Jobbers can be the top source of information for the shops with which they work. They commonly collect basic data from their customers and combine it with sales data to provide materials cost analyses to shops.
“This can help a shop determine areas of improvement,” explained Mattos. Additional information, such as paint and material (P&M) profitability, refinish hours per RO benchmarks, re-repair information and actual P&M sales/hour calculations are also commonly shared.
“Monitoring of costs and how it relates to a facility’s business is something else we do as a supplier,” said Derdich. “That’s a huge value for a customer.”
Increasingly, more jobbers are taking on the role of small business consultants for some of their shops. However, in the majority of cases, Derdich said smaller distributors will often rely more on a paint company to help them with small business consulting.
Many shops are discovering several benefits of having a team of knowledgeable professionals who truly understand the business and can advise them on business decisions.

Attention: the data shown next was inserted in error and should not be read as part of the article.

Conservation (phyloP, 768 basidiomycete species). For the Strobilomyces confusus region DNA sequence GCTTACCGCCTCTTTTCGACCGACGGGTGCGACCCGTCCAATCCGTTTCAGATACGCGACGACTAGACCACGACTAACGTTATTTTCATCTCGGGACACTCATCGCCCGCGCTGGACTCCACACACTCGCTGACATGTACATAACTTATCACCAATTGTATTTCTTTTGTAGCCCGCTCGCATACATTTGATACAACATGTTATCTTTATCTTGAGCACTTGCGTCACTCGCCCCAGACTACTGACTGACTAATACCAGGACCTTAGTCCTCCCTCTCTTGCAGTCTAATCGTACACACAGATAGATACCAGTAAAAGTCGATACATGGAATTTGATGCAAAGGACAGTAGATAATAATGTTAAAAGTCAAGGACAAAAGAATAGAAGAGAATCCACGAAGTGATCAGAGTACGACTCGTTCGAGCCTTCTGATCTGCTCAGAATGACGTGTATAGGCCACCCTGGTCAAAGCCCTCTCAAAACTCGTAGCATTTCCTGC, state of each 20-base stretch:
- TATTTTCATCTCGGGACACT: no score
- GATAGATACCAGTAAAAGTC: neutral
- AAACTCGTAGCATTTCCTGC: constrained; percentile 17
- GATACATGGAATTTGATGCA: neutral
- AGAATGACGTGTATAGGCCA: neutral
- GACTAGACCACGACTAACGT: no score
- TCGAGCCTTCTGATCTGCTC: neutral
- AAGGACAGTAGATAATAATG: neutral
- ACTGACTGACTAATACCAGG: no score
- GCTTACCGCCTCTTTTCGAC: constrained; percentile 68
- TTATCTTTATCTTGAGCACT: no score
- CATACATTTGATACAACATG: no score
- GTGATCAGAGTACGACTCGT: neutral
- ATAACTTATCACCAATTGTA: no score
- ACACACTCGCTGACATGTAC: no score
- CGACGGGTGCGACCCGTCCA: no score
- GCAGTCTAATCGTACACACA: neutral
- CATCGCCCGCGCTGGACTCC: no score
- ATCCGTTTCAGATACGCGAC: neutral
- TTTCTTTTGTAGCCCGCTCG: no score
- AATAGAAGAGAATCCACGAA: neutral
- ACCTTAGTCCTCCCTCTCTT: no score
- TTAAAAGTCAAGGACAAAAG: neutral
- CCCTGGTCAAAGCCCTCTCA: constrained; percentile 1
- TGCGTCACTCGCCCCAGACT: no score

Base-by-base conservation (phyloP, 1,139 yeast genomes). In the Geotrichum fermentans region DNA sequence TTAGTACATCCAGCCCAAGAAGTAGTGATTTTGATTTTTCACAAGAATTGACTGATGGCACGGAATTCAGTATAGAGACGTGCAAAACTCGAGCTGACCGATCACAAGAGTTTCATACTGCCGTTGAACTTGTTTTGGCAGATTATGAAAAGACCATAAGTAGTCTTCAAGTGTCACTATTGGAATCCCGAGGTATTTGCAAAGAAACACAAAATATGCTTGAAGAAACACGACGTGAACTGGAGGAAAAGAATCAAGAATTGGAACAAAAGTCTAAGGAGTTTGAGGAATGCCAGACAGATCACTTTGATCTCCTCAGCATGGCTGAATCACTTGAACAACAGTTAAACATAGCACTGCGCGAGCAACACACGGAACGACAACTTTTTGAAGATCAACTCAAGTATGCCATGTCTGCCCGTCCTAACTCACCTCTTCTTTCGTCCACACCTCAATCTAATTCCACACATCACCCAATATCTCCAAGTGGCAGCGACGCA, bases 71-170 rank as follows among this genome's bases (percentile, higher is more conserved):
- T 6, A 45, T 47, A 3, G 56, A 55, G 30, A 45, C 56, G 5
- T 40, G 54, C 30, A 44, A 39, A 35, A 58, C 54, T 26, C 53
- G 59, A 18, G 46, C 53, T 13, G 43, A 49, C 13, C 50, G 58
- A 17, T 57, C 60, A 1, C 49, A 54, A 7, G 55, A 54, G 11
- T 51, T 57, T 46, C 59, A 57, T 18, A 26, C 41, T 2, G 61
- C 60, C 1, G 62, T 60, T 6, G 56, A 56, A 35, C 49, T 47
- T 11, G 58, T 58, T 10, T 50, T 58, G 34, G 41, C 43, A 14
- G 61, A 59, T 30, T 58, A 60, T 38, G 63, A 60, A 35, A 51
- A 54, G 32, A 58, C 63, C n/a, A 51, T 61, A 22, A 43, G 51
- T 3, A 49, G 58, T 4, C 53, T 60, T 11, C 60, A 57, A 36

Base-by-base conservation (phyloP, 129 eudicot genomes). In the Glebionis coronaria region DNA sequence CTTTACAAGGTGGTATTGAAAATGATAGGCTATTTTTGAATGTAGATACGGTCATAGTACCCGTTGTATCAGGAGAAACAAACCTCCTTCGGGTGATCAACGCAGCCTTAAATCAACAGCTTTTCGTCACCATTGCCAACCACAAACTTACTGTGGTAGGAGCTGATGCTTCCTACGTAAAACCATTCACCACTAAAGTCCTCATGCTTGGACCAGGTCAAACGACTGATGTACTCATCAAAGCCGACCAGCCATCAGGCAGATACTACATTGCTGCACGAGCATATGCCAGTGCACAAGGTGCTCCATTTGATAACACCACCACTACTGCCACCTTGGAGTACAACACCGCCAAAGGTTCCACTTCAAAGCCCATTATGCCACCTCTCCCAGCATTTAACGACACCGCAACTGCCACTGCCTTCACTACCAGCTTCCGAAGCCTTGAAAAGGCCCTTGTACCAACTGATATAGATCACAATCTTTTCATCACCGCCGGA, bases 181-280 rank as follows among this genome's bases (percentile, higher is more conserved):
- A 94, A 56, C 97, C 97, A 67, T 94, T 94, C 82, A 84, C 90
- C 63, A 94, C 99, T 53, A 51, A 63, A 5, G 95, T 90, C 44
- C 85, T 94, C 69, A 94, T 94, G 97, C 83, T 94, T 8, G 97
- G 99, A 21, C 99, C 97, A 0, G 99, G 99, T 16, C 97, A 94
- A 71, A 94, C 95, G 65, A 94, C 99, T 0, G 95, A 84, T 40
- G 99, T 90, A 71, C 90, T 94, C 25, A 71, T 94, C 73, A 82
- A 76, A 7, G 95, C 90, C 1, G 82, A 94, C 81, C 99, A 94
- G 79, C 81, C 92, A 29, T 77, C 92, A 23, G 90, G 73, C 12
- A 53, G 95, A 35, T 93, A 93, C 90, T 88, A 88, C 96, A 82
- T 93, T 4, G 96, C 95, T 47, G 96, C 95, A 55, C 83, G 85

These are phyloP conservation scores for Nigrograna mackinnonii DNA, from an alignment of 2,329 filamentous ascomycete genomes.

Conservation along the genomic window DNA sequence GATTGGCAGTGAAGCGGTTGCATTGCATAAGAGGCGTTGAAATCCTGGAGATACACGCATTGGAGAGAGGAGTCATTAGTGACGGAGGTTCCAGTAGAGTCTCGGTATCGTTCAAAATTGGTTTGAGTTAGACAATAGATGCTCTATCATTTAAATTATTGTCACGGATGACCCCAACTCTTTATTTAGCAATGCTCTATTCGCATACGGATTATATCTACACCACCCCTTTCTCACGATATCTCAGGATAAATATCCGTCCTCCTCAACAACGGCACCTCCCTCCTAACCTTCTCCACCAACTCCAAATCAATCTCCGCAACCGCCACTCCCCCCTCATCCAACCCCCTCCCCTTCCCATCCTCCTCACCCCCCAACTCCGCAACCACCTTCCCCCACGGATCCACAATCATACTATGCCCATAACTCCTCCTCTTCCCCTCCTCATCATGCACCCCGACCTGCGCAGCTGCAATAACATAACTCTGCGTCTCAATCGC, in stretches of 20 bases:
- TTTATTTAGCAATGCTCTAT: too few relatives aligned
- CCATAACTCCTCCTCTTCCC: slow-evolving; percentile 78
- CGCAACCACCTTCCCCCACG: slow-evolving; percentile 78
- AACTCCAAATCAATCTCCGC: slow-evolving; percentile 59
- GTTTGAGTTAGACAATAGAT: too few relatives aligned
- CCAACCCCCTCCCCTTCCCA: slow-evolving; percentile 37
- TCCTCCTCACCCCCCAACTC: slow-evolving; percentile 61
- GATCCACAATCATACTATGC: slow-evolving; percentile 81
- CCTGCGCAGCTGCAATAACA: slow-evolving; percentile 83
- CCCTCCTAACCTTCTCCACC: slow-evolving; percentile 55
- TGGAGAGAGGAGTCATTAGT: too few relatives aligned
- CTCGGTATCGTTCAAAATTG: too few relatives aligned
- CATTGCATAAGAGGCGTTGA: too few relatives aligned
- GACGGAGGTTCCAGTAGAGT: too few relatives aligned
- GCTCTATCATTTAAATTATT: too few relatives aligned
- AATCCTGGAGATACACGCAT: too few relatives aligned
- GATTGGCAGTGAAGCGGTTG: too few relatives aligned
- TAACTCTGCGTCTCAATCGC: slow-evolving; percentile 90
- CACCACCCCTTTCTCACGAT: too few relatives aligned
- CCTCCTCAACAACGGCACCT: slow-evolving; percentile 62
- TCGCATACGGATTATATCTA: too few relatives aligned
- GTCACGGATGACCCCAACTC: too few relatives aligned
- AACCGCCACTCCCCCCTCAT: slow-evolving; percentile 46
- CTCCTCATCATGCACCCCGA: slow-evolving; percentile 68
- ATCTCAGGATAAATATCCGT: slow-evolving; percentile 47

It’s not uncommon for distributors to visit collision repair facilities on a regular basis, usually weekly, and provide relevant industry information.
“In our business, we like to get to know our customers on a personal level and also take the extra step to learn as much about their business so we can better service them,” said Bohte. “We believe our relationship should extend beyond our products to value-added and other services designed to help a collision center operate to its fullest potential.”
“Jobbers are rethinking their business model to deal with industry dynamics,” said Mattos. “However, the basic functions of a jobber continue to be an important link to the collision repair industry.”